Monday morning, some of the world’s top minds in robotics and machine learning were due to convene for a virtual, invite-only research workshop hosted by Google. Two academics invited didn’t log on as scheduled: They withdrew to protest Google’s treatment of two women who’ve said they were unjustly fired from the company’s artificial intelligence research division. A third academic who previously received funding from Google took his own stand, saying he would no longer apply for its support.
Although small in scale, the boycott illustrates some of the damage to Google’s reputation from the acrimonious departures of Timnit Gebru and Margaret Mitchell, coleaders of a team working to make AI systems more ethical. The controversy has drawn new attention to the influence of tech companies on AI research, and has led researchers inside and outside of Google to ask whether it was distorting research into AI’s impact on society.
In December, Gebru said she was fired after resisting pressure to withdraw or remove her name from a research paper highlighting downsides to text processing technology. Mitchell, a coauthor on the paper, was fired in February, apparently after attempting to gather evidence about Gebru’s treatment at Google. This month, a leading conference on fairness and transparency in computing, where the disputed paper was presented last week, stripped Google from its list of sponsors.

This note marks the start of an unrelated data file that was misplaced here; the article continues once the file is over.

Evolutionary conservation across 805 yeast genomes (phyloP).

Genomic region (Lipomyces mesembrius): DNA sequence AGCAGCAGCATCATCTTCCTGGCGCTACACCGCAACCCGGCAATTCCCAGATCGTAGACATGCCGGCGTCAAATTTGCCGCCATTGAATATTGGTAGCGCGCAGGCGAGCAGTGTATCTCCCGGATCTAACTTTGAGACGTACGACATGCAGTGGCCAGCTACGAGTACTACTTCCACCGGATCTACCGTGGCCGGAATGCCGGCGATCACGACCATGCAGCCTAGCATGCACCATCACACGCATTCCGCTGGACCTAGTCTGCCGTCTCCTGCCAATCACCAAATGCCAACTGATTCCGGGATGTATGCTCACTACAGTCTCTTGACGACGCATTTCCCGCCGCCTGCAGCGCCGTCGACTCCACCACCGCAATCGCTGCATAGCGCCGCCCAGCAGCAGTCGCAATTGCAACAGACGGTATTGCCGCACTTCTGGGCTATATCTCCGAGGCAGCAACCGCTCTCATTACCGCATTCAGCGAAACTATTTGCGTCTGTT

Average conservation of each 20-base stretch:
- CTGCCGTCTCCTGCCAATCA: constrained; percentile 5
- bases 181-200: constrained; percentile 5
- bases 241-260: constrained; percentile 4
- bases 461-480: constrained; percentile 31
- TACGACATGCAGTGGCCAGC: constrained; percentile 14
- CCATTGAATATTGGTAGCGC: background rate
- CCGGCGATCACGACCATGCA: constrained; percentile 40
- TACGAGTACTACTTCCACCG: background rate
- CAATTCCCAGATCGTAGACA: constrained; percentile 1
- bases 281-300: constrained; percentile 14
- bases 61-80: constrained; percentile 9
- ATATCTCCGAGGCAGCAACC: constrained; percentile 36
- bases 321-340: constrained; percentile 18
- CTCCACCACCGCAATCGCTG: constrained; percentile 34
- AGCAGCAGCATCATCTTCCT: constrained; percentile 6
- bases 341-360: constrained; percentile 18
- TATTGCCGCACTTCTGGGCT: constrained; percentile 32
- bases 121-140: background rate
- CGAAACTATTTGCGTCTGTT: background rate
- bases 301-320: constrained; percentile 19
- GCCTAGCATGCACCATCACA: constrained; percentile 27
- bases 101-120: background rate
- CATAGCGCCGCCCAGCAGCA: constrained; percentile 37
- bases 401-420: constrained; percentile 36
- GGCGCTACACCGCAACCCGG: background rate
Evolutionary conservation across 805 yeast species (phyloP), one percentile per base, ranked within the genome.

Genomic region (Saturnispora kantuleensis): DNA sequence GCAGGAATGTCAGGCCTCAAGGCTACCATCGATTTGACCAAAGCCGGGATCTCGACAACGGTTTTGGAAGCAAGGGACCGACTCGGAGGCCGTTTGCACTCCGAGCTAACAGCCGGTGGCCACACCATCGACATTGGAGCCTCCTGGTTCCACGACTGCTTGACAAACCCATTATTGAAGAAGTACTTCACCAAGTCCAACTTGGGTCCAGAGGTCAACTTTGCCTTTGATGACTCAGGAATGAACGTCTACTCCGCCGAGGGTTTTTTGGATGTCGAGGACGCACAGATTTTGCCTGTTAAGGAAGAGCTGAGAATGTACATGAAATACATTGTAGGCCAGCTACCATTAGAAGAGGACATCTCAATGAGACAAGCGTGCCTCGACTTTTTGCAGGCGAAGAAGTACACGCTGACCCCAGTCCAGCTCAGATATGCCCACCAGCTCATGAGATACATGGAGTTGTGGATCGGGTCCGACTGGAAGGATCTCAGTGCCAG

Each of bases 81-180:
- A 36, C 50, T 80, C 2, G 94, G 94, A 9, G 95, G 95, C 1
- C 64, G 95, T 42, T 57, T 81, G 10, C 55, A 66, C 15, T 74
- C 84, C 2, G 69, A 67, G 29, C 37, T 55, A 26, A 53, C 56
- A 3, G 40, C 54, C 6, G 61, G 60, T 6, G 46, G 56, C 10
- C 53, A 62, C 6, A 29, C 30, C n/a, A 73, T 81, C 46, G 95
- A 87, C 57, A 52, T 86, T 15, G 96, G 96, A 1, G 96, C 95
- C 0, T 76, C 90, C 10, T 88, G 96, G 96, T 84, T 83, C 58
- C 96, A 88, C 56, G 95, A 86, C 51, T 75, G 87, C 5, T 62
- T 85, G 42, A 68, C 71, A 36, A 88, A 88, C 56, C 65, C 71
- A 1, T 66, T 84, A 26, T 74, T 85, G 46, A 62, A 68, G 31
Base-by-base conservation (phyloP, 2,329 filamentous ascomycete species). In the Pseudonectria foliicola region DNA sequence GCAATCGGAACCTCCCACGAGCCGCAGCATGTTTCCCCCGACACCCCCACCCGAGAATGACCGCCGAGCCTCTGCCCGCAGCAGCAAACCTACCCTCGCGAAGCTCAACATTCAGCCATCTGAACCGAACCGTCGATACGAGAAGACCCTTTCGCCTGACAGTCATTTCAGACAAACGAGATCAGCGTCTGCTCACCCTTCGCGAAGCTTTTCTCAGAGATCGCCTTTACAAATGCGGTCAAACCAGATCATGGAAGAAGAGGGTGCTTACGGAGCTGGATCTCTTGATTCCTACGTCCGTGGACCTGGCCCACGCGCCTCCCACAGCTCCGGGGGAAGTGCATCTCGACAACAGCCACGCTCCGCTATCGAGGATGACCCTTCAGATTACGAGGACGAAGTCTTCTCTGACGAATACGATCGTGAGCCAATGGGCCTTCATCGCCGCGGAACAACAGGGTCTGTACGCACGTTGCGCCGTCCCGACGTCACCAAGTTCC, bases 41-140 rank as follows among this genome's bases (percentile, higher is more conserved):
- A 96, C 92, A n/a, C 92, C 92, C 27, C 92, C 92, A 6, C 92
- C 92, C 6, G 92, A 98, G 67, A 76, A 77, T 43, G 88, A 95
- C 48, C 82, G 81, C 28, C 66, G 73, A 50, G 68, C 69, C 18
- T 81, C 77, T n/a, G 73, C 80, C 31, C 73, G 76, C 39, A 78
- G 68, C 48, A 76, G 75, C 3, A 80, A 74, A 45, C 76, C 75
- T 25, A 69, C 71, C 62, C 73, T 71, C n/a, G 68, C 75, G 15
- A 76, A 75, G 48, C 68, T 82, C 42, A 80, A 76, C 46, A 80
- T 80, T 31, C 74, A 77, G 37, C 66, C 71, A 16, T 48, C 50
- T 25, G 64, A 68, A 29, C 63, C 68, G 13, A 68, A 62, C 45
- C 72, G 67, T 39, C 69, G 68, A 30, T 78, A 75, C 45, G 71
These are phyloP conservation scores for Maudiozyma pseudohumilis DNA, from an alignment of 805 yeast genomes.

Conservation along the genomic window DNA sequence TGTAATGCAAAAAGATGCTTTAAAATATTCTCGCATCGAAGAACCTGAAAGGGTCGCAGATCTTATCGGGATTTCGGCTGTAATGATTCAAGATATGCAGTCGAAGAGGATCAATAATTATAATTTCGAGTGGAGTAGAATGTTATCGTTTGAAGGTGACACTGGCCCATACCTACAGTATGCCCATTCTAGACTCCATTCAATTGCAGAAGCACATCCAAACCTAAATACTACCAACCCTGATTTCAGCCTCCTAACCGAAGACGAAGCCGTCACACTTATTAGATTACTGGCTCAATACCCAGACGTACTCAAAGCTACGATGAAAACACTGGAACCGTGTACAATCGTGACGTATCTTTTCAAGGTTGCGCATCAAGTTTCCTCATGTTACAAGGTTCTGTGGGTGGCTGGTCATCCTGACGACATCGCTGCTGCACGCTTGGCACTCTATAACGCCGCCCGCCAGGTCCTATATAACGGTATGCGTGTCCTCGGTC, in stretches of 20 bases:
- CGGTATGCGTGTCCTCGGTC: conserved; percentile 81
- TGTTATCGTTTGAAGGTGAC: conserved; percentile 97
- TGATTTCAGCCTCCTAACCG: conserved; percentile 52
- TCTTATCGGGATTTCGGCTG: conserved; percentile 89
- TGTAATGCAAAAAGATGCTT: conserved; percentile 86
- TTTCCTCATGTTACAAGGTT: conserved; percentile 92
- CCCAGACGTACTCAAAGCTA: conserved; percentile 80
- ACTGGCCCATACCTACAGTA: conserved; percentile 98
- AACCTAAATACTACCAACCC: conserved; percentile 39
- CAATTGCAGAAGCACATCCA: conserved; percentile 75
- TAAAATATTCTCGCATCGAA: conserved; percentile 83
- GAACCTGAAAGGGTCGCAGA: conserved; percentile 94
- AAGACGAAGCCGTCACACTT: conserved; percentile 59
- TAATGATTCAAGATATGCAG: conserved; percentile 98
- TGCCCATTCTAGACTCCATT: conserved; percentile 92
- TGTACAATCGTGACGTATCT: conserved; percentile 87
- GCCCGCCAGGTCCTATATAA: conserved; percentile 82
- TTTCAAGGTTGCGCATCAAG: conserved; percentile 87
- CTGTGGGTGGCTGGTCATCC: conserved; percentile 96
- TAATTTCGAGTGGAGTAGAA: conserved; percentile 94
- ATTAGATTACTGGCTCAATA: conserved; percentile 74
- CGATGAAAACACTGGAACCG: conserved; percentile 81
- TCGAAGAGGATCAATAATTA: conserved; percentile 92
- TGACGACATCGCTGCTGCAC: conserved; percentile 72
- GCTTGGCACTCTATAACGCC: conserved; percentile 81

Google’s three-day event this week is called the Machine Learning and Robot Safety Workshop. Hadas Kress-Gazit, a robotics professor at Cornell, was invited in January, after Gebru left the company but before Mitchell’s departure. Her research group works on creating software to control robots reliably, which can protect machines and people around them. But after Google’s AI ethics controversy snowballed, and the event grew nearer, she began to reconsider.
Friday morning, Kress-Gazit emailed the event’s organizers to say she would not attend because she didn’t wish to be associated with Google research in any way. “Not only is the research process and integrity of Google tainted, but it is clear, by the way these women were treated, that all the diversity talk of the company is performative,” she wrote. Kress-Gazit says she didn’t expect her action to have much effect on Google, or her own future work, but she wanted to show solidarity with Gebru and Mitchell, their team, and their research agenda.
Another invitee to the event, Scott Niekum, director of a robotics lab at University of Texas at Austin, came to a similar decision. “Google has shown an astounding lack of leadership and commitment to open science, ethics, and diversity in their treatment of the Ethical AI team, specifically Drs. Gebru and Mitchell,” he wrote in his own email to the workshop’s organizers, asking them to pass his decision and comments up to Google’s leadership.
A colleague of Niekum’s at UT Austin, assistant professor Vijay Chidambaram, who works on computer storage systems, tweeted in support of Kress-Gazit’s protest against Google Friday and said he would no longer apply for Google funding. His department webpage says his work has been supported by the company in the past.
“If academia is always incentivized to look for the next payout from Google,” he wrote, researchers might “continue to rationalize and excuse whatever Google does.” He said this stance might force his students to find alternate sources of funding, but that disengaging from the company was “the right thing to do.” Chidambaram did not reply to requests for comment.
Google is deeply entwined with computer science research around the world, notably in the field of machine learning. The company has several funding programs for graduate students and academics, including one for early career professors that offers grants of up to $60,000.